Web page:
When you were a kid, did you go to camp? If so, you probably remember having lots of fun, making new friends, sleeping in a tent or cabin, swimming or canoeing, performing silly skits, singing songs, and telling stories around a campfire at night.
There's no question, camp is fun.
But, for girls who attend Girl Scout camp in Alaska, there's also important work happening – the work of character development.
Although program activities like canoeing, conquering the climbing wall, and learning to build a fire certainly contribute to a camper’s confidence and growth, often it is the small, seemingly insignificant events that can most impact a child's development.
Through free play and daily chores for example, girls build character of the type that is vital to future success.
Christopher Peterson, a psychology professor at the University of Michigan, identified seven critical character traits that children need to develop into successful adults.
For example, when girls live together at resident camp or spend all day together at day camp, character issues are bound to arise. How girls handle these situations (with the support of their counselors), is how character is built.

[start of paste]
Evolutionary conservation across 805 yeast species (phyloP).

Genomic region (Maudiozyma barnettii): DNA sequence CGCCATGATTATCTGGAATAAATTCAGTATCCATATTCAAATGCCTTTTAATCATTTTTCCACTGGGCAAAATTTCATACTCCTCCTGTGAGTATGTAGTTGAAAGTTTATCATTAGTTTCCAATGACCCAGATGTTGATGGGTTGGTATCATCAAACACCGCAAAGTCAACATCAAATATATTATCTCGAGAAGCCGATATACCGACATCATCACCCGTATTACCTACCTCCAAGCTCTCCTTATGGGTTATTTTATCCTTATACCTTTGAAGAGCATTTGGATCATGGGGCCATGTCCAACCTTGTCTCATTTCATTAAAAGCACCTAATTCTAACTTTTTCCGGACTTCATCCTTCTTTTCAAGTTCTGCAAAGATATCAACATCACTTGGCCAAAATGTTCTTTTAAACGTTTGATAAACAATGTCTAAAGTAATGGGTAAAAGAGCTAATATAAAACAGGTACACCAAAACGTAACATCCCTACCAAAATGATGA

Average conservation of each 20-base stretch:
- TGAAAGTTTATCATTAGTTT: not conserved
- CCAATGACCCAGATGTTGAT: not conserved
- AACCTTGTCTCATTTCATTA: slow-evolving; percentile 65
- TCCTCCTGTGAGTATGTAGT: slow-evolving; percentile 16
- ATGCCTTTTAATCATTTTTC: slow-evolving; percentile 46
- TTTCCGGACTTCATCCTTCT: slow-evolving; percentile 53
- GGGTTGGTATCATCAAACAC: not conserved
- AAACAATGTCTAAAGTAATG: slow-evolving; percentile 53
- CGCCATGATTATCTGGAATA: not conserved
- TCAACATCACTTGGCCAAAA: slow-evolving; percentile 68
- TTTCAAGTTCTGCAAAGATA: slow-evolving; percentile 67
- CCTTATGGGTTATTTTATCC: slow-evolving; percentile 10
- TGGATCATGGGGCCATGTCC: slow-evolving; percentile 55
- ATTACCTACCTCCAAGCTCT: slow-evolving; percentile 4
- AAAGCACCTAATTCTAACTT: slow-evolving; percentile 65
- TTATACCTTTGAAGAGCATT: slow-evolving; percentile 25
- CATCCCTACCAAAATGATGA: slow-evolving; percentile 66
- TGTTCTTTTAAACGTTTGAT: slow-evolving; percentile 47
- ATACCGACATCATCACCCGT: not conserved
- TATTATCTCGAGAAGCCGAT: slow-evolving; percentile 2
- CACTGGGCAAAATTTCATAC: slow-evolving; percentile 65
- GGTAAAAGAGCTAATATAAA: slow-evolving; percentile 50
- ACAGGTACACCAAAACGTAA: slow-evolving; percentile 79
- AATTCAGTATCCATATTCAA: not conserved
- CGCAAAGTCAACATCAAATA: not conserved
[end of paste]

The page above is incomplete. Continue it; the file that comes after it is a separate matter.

Counselors not only point out when girls express one of the seven traits but also consciously spend time reflecting on them. Imagine the grit it takes a camper to face a 35-foot-tall climbing tower for a first time. Picture the self-control a camper develops when trying to light a fire in the rain. Consider the zest/love of life a camper experiences when she canoes across the lake and witnesses a loon with babies riding on its back. Then, imagine each girl reflecting on these experiences at the end of the day, and expressing what she was most grateful for during that day.
Here are some examples of how campers have expressed their character growth on their end-of-camp evaluations:
The mission of Girl Scouts is to build girls of courage, confidence, and character who make the world a better place. At Girl Scout camp, we are committed not only to the highest levels of excellence in safety, programming, leadership development, and fun, and work hard to ensure that girls experience opportunities for the kind of character development that is essential for children.